by Ryan Matsunaga
As of this past Friday, the Chinese government has put in place new restrictions on citizens’ Internet access. The new rules require Internet users to provide their legal names to service providers, and placing responsibility on those companies to report forbidden postings and activity to authorities. The new sanctions are one of many steps the government has taken in the past few months to curb access to politically sensitive web sites and content, allowing the government greater control in how they police Internet content.
The regulations were issued by the Standing Committee of the National People’s Congress. The Chinese government has a history of detaining Internet users for making comments that conflict with official government rhetoric, including calls for a greater level of democracy and the spotlighting of corrupt government authorities.
A spokesman for the National People’s Congress reported that 145 members of the committee voted in favor of the new rules, with 5 abstaining and 1 voting against them.
The past few weeks have seen a number of scandals in the Chinese media, sexual and financial, leading to numerous high-profile resignations and dismissals of government officials. While International news outlets have obviously been free to report on these events, a number of these web sites, including both the English and Chinese-language versions of the New York Times, have been blocked in China.
The Standing Committee also released an additional mandate calling for businesses in China to be more cautious in gathering electronic data.
Li Fei, the Deputy Director of the committees’ legislative affairs panel, spoke at a news conference in Beijing. In a prepared message, Fei attempted to clarify that these measures are effort to protect citizen’s personal information and legal rights on the Internet, while denying that that the government was looking to protect officials who have been accused of corruption.
“Nowadays on the Internet there are very serious problems with citizens’ personal electronic information being recklessly collected, used without approval, illegally disclosed, and even traded and sold. There are also a large number of cases of invasive attacks on information systems to steal personal electronic information, as well as lawbreaking on the Internet through swindles and through defaming and slandering others.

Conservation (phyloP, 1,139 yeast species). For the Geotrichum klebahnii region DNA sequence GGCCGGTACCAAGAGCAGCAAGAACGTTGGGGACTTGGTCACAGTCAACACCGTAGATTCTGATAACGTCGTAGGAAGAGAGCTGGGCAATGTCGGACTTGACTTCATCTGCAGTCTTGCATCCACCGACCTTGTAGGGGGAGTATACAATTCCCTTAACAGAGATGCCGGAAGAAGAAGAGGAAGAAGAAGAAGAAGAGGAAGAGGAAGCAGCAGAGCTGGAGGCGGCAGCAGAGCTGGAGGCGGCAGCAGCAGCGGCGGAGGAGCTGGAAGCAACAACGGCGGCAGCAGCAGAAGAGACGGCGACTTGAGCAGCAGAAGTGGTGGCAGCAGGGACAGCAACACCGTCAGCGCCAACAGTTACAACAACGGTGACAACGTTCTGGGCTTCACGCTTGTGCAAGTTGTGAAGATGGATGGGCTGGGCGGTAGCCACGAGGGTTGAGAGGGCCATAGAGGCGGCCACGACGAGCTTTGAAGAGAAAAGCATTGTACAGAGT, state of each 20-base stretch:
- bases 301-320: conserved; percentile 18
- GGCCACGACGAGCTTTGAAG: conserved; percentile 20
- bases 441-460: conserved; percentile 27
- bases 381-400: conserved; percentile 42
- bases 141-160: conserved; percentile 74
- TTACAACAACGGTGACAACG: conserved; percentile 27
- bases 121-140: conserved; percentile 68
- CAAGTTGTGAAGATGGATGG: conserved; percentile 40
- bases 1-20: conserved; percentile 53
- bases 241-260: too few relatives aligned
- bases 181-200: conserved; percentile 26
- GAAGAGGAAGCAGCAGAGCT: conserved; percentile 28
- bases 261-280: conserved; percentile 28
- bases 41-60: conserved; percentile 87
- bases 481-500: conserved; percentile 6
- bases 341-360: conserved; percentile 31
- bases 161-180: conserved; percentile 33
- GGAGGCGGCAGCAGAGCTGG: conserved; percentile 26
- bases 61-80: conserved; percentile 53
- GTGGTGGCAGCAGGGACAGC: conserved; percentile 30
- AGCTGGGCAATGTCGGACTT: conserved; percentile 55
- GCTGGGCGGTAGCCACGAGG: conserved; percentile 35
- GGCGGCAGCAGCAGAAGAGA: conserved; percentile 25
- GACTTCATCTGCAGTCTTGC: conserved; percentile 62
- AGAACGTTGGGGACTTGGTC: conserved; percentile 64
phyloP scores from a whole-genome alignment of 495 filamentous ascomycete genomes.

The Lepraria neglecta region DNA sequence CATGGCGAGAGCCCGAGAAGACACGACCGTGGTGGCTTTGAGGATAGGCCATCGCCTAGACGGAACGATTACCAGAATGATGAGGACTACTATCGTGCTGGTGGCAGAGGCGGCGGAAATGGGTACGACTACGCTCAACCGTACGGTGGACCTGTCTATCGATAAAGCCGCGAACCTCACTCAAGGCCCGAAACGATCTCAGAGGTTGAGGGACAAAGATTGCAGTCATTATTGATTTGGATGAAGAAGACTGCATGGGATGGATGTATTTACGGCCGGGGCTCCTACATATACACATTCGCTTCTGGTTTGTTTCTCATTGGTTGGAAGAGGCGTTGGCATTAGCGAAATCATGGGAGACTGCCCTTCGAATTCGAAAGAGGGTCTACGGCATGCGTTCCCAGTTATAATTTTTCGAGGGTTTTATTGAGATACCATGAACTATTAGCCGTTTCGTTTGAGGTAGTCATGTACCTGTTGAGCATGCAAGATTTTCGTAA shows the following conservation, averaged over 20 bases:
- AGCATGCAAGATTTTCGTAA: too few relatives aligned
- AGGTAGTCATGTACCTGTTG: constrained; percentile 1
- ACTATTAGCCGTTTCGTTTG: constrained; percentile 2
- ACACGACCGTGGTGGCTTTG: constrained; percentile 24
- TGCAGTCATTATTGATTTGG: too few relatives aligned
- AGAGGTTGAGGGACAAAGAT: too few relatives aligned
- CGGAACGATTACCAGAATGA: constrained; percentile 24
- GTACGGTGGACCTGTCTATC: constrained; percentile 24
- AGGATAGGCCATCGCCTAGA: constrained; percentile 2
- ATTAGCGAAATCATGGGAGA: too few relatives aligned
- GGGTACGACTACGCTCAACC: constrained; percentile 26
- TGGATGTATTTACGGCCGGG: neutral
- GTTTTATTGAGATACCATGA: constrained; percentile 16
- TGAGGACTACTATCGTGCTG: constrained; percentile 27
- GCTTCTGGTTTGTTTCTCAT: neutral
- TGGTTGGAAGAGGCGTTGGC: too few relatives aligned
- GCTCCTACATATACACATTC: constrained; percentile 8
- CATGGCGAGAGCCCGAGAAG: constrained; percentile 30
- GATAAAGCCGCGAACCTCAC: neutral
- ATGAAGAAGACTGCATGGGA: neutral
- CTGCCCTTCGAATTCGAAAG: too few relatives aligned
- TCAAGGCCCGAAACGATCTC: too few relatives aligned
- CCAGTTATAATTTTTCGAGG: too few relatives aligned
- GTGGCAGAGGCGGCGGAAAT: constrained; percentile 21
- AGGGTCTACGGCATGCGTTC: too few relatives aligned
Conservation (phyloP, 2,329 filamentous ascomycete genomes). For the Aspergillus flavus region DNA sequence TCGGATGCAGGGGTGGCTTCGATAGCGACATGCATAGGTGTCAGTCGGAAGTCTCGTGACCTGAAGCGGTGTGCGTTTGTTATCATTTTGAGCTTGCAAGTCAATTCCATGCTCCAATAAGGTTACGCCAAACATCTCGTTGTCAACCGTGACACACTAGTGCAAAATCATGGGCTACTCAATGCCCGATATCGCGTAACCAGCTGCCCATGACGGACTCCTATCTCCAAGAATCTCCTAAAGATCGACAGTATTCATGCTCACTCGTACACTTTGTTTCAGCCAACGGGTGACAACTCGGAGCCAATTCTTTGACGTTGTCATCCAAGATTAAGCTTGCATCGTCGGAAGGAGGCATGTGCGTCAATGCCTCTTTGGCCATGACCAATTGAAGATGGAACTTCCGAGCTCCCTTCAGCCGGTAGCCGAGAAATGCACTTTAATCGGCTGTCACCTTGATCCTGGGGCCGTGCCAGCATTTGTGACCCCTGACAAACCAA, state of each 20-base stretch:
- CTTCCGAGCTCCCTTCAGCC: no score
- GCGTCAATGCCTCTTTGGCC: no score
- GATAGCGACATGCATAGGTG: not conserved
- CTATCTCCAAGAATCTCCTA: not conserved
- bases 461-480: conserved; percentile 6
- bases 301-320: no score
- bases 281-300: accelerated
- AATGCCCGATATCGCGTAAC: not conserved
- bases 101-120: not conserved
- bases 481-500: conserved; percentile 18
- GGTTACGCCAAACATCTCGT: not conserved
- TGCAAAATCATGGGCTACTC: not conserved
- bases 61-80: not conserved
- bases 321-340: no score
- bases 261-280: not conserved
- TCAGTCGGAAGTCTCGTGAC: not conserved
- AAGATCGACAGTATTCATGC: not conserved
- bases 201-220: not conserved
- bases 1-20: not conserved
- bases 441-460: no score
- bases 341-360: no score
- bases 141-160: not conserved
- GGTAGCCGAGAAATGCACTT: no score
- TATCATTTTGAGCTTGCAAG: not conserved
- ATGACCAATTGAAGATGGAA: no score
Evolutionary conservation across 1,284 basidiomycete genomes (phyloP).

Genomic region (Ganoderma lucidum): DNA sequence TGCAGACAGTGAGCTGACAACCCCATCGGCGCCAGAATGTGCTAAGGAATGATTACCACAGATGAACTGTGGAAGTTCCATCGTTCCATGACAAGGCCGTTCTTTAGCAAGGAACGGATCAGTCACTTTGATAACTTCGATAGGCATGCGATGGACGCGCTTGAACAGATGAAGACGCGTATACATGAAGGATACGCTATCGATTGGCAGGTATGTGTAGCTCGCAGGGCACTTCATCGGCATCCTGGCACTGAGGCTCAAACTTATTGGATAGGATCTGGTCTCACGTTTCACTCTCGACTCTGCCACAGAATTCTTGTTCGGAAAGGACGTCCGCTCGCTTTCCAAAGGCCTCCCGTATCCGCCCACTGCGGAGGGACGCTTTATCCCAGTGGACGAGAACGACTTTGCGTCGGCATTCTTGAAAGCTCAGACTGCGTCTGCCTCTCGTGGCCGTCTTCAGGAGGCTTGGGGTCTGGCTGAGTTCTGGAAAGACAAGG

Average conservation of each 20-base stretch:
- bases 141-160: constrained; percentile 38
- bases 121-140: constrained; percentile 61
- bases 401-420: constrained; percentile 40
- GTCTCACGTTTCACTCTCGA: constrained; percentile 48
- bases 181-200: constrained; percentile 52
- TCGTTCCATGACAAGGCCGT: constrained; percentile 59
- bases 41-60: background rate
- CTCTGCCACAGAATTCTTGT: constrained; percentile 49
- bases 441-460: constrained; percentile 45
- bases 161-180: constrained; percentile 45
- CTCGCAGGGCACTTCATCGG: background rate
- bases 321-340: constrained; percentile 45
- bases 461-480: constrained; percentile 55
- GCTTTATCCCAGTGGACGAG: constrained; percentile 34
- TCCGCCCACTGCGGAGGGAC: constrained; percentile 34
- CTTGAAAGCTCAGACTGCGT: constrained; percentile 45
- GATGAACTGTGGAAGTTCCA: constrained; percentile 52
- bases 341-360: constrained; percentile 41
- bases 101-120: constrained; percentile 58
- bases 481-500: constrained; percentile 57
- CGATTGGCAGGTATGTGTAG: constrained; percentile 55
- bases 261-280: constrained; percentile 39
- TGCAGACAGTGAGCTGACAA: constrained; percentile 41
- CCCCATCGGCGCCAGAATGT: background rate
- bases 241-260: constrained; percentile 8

When citizens exercise these rights according to the law, no organization or individual can use any reason or excuse to interfere, and cannot suppress them or exact revenge. At the same time, when citizens exercise their rights, including through use of the Internet, they should stay within the bounds of the Constitution and the laws, and must not harm the legitimate rights and interests of the state, society, the collective or of other citizens.”
In the past months, China has been gradually ramping up measures to monitor and control what web sites could be accessible in the country. In an effort to shut down Chinese users who are looking to get around the stricter policies, authorities have begun blocking virtual private networks, or VPN’s.
VPN’s are a tool used for encrypted computer communication, allowing for businesses and users to get around web site blocks and to protect themselves from government surveillance. Over the past few months leading up to the congress, searches for “VPN” on the Chinese Google have seen a massive rise. Whether or not these latest Internet access measures are a reaction to that has yet to be confirmed.
Ryan Matsunaga is a freelance writer, filmmaker, game developer and superhero. He hopes to one day become a dinosaur. Or a detective. Or both. You can find more of his writing at his personal blog, 8th-Circuit.com, or follow him on Twitter @RyanMatsu.